Media & Services > Wireless Media Blog

Epic Games Asks Game Publishers To Abandon Their Loot

by Nitesh Patel | 2月 14, 2020

    Epic Games

Epic Games co-founder, Tim Sweeney, used his keynote speech at Dice Summit, held in Las Vegas, to call an end to “loot boxes” in video games. Loot boxes refers to the practice of publishers selling virtual goods in-games (e.g. weapons, ammunition, avatars, special powers, unlocking new levels) which enable users to customize game-play or assist with progress through the game. Loot-boxes are typically sold through in-app purchases and enable game publishers and game developers to generate on-going revenue from their tiles while also keeping players engaged. The reality is many game publishers are just as addicted to the revenue from loot boxes as the game players that buy them. The most successful mobile games rely heavily on the free-to-play model which is monetized through in-app transactions.  So how should publishers replace this lucrative revenue approach?    

Apple Arcade

Loot boxes have been banned in Belgium, so publishers and developers have reverted to conventional approaches to monetizing game play e.g. pay to download (following a trial period), in-app advertising, and subscription games. Where there is no legislation Strategy Analytics expects responsible publishers and developers to switch away from loot boxes and to re-adopt conventional approaches. Indeed, as we highlighted in our report “Will Apple Arcade Succeed Where Others Have Failed?” Apple is attempting to breathe life into the subscription-based business model to target users seeking a premium, advertisement and in-app purchase free games experience. We are yet to hear news or early results of this initiative. Strategy Analytics recommends publishers adopting strategies to leave their loot boxes behind need to address the following questions:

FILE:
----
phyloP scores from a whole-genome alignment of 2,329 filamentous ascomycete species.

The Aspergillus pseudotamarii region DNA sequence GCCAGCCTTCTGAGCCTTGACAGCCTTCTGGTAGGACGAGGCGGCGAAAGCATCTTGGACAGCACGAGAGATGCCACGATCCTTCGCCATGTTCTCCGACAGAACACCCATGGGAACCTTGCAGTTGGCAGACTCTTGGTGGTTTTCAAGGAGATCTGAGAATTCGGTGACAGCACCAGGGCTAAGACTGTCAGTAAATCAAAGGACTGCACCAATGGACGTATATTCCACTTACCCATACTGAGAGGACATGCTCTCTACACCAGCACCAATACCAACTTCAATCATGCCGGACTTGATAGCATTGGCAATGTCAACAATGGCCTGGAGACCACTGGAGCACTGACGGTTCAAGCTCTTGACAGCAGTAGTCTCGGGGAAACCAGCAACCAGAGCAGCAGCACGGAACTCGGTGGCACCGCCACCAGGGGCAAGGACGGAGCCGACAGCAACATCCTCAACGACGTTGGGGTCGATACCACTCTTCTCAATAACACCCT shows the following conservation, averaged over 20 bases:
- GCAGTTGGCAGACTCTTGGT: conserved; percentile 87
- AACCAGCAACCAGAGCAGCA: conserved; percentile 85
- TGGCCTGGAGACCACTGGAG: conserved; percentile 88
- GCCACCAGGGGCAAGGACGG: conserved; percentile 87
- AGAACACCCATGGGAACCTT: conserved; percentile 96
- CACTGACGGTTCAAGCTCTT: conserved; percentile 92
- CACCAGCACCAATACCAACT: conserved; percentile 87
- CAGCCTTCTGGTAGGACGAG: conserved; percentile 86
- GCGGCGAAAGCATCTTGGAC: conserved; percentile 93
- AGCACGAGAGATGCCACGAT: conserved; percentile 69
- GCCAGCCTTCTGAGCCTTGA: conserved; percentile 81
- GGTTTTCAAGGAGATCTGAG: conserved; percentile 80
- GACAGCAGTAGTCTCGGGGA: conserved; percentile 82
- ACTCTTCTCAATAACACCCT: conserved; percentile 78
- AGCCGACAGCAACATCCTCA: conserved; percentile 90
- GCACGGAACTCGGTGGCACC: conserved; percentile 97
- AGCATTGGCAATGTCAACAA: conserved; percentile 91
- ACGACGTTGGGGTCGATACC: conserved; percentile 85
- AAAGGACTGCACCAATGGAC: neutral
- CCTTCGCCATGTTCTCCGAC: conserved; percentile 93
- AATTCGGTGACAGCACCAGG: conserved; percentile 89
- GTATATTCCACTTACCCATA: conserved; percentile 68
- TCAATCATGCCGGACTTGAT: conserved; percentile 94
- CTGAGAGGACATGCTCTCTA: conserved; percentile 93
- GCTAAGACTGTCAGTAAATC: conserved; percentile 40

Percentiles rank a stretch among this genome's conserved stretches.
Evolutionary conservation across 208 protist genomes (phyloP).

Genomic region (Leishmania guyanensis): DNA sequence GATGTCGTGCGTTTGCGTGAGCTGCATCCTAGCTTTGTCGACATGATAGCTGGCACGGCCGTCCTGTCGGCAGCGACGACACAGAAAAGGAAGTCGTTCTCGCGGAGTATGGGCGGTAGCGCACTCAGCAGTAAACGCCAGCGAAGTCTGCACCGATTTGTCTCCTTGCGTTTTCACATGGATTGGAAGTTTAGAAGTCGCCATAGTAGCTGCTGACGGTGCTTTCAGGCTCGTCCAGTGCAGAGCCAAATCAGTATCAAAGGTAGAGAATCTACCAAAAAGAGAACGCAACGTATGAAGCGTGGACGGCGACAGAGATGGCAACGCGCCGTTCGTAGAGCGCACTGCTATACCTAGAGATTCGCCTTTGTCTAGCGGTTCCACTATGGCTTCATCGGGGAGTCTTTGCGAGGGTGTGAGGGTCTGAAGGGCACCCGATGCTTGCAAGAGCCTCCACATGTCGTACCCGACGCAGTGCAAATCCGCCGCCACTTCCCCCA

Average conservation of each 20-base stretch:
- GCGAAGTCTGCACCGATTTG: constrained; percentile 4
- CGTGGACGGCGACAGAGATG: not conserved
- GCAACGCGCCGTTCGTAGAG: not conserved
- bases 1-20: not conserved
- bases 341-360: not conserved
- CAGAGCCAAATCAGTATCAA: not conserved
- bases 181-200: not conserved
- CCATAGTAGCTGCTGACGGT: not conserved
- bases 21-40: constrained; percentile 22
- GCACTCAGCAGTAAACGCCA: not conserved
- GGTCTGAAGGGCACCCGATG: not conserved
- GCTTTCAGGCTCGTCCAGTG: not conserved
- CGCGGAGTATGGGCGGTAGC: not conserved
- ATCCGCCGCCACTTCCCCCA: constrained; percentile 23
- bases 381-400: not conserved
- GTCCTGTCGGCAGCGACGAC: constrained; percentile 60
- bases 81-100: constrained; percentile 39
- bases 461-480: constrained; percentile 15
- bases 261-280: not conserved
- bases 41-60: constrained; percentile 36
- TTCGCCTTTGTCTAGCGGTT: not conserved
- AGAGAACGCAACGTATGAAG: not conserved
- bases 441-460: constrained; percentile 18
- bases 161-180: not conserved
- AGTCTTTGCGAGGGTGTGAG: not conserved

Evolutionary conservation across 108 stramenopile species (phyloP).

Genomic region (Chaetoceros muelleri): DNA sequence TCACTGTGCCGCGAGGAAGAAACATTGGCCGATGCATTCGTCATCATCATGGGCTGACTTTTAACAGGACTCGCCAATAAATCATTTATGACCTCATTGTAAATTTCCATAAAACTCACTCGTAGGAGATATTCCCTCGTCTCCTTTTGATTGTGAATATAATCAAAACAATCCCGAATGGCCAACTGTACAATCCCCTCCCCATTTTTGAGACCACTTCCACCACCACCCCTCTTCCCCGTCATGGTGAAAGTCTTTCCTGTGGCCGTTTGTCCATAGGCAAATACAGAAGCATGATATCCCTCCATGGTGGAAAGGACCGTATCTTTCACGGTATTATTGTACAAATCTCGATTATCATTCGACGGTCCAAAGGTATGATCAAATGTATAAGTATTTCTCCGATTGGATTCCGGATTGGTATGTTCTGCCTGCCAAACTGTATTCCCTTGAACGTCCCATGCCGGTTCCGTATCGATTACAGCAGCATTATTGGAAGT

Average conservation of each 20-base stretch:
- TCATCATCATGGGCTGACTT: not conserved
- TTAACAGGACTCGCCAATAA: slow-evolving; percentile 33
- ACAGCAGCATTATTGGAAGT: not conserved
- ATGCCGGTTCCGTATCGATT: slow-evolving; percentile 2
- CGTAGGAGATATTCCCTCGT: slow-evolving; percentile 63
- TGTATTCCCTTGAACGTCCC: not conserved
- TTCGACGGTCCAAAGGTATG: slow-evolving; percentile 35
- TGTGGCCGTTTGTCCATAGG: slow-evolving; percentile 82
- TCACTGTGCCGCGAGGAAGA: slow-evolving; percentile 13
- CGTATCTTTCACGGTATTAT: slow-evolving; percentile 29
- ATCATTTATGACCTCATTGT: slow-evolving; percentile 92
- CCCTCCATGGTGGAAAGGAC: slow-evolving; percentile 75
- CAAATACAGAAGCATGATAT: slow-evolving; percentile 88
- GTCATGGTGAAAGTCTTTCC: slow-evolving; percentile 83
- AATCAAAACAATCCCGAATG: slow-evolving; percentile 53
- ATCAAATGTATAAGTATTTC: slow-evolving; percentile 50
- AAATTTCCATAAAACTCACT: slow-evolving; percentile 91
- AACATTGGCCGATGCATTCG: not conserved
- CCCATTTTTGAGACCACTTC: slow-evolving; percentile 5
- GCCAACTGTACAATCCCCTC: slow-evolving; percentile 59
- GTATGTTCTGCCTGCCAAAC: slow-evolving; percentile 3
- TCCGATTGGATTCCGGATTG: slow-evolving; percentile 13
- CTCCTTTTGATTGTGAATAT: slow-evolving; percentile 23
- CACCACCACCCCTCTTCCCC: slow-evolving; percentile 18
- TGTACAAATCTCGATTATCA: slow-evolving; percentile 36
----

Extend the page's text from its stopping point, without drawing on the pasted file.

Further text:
1. Are there segments of the market dissatisfied with micro transactions and ads in games?

2. What segments of the market prefer paid games?

3. Who is interested in subscription gaming services? Are there different segments?

4. What types of games (i.e., console, PC, mobile) are they interested in?

5. What will motivate gamers to subscriber to a subscription gaming service?

6. What needs to change to make the economics work for publishers?

Previous Post: Orange Bank – Should Other Telcos Follow Orange’s Lead? | Next Post: Samsung Beats Apple To The Punch In The UK With Samsung Pay Card

Let's talk

Now you know a little about us, get in touch and tell us what your business problem is.
Inquiry / Message:

please enter captcha from left